Afghan officials have said that at least eight innocent nomads, including women and children, died in a US air strike.
Two Taliban guerrillas, including commander Muhammad Gul Neyazi, in Zabul province, were also wiped out in the military action last Wednesday.
US military spokesman Colonel Rodney Davis could not confirm the death of any non-combatants in the raid, he told Aljazeera.net by email.
“As always we take such matters seriously and we are conducting an investigation,” he said, adding that he did not know how long it would take.
“The coalition has conducted combat operations in Afghanistan with great care for two years and we always do everything possible to avoid harming non-combatants,” he said.
Critics claim the US has killed hundreds of non-combatants in so-called precision bombing raids as well as numerous civilians with more conventional weaponry during the two year conflict in Afghanistan.
Since the start of August, more than 280 people have been killed in the destitute country and scores more wounded. These include civilians, Afghan aid workers, police and militiamen, three American soldiers and scores of Taliban guerrillas.
Last year, on 1 July, a US plane mistakenly targeted a house full of wedding guests, killing at least 48 of them, and injuring 117 when a US AC-130 plane opened fire, according to the Afghan government. The bombing took place at 1am in a village in the rugged and mountainous central region of Oruzgan, 105 miles north of the southern city of Kandahar.
Survivors of the attack said several guests had been firing their machine guns into the air, as is traditional in Pashtun wedding ceremonies. The US air patrol mistook this for an attack and responded with devastating force.
Pentagon officials conceded that one bomb dropped on the village of Kakarak was “errant”. But a US investigation concluded that the air crew were justified in attacking because they had come under fire.
Afghan towns lie in ruins after decades of war
In May 2002, 11 members of another wedding party were killed in a similar incident in the village of Balkhiel, 30 miles north of the town of Khost, local Afghans reported.
Again the guests were bombed after firing celebratory salvoes into the air. Again US officials insisted their planes had come under enemy attack.
Mistakes of this kind are undermining America’s stated aim of winning the hearts and minds of local people so that a stable and prosperous Afghanistan can be built.
In perhaps the most shocking episode, 11 Afghan children were killed in an air strike on their home in Paktika by Americans hunting for Usama bin Ladin in April this year.
One grieving mother, who lost all of her nine children, told reporters she had been given less than $10,000 in blood and hush money along with an apology from the US.
The payment of $10,000 for the lives of nine Afghan children stands in stark contrast to that received by the families of the victims of the 11 September attacks, who have been given as much as $1 million each for their lost loved ones.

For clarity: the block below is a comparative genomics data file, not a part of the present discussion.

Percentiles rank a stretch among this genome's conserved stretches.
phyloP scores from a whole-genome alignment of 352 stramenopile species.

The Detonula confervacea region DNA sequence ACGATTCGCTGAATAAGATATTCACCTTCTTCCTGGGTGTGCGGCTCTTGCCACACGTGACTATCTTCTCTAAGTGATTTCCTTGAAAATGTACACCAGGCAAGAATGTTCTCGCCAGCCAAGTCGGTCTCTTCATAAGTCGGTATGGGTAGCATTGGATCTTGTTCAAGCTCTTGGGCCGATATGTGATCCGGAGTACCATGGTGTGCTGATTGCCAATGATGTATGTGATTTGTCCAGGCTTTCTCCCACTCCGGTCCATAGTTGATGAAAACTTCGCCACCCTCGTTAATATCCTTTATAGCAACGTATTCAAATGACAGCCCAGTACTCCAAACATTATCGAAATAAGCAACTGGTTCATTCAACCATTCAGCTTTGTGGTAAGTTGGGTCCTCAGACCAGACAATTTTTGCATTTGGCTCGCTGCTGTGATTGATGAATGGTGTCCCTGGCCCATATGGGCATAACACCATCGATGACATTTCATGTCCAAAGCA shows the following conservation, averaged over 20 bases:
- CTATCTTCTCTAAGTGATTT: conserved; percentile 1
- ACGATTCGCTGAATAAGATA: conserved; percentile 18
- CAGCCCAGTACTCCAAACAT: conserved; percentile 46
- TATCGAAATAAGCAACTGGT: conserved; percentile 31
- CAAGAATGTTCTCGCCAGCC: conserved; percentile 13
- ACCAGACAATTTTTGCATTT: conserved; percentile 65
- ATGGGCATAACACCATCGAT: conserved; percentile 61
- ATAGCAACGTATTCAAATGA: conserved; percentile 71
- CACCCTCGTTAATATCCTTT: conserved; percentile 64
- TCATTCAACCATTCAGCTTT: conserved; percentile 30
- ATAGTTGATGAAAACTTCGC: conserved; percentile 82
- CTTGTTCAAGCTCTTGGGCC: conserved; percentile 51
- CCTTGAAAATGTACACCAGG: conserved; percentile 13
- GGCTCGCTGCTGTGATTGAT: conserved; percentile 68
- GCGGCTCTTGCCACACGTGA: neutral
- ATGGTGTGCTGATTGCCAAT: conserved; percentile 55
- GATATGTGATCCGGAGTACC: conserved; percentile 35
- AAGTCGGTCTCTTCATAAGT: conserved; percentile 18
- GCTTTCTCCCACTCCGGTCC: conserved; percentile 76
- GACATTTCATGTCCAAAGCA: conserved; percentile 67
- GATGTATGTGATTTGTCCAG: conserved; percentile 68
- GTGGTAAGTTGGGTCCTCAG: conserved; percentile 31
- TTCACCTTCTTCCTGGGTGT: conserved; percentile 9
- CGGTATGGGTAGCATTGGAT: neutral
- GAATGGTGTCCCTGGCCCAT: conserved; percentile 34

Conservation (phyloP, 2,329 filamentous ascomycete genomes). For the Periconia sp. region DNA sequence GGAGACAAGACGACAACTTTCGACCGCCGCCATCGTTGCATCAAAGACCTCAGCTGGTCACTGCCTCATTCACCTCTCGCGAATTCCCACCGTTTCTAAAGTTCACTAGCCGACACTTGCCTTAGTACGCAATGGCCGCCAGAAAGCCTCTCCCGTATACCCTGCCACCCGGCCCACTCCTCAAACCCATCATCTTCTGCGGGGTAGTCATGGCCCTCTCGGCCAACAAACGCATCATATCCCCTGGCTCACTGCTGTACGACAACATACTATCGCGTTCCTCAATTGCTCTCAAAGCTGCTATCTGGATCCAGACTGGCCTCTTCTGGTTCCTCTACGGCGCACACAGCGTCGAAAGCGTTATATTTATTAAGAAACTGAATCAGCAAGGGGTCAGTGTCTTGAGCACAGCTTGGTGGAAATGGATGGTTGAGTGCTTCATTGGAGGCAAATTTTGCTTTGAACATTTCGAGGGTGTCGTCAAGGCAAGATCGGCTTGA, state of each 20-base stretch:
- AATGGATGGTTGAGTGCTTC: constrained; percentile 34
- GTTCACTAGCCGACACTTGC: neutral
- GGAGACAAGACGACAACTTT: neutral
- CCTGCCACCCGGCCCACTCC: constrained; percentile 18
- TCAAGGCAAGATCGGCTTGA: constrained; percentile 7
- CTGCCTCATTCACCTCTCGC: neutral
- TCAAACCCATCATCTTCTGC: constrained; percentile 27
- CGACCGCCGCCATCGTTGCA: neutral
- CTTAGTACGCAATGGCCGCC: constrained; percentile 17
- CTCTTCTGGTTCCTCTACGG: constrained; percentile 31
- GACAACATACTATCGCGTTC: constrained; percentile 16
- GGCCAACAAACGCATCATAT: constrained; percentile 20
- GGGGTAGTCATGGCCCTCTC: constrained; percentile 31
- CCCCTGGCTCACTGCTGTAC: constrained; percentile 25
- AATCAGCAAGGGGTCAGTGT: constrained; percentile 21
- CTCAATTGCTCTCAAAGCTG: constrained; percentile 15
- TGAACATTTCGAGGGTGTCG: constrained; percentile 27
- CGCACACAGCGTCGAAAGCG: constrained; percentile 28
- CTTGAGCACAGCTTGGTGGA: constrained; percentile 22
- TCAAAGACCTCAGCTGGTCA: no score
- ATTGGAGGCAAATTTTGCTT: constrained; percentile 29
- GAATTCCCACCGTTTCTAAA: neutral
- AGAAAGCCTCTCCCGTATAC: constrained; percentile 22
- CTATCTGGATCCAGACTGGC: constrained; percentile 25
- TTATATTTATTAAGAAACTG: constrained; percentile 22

Colonel Davis told Aljazeera that he was not aware of the Paktika payment, but that compensation to civilians for damages, injury or death would not be paid if they resulted from “combat activities”, apart from in the exceptional case of aircraft accident or malfunction while going to a mission or coming back.
“As of now, the coalition’s claims office in Afghanistan has paid out over $58,000 in foreign claims payments,” he said, noting that claims were also made to the “higher headquarters”, or the Pentagon.
Taliban claims successes
Meanwhile, the resurgent Taliban has claimed to be in control of four districts in southeast Afghanistan and have formed four committees to organise “resistance” to US-led forces, even while being petitioned by the CIA to negotiate.
The Taliban has demanded that the US should:
“Our military victories have come after declarations by (Afghan President) Hamid Karzai’s puppet government that they were ejected from Zabul, Kandahar, Helmand and Uruzgan provinces,” Hamid Agha, who identified himself as the new spokesman for the ‘Taliban Islamic Movement,’ told The News daily by satellite phone.
“We have struck back and will continue to show our presence all over Afghanistan,” he was quoted as saying.
CIA invites Taliban to talk
Vexed by the slow progress of the US military campaign against the Taliban, the CIA has tried a new approach, according to both a former Taliban member and a retired Pakistani intelligence agent.
CIA operatives in Kandahar delivered a letter requesting talks to former Taliban Interior Minister Mullah Abd al-Razzaq, who is thought to be hiding in Afghanistan, the sources told Time magazine.
After consulting with the Taliban military council, possibly including the leader in hiding, Mullah Muhammad Omar, Razzaq responded with three conditions.
First he demanded that the US should release Taliban prisoners held without charge in Guantanamo Bay – Cuba, secondly, that it stops referring to Taliban members as terrorists and lastly that it announces that talks with the Taliban came at Washington’s request.
The ex-Taliban source says the CIA refused. “But they agreed to telephone links,” he added.
US officials in Kabul denied having any contact with the Taliban.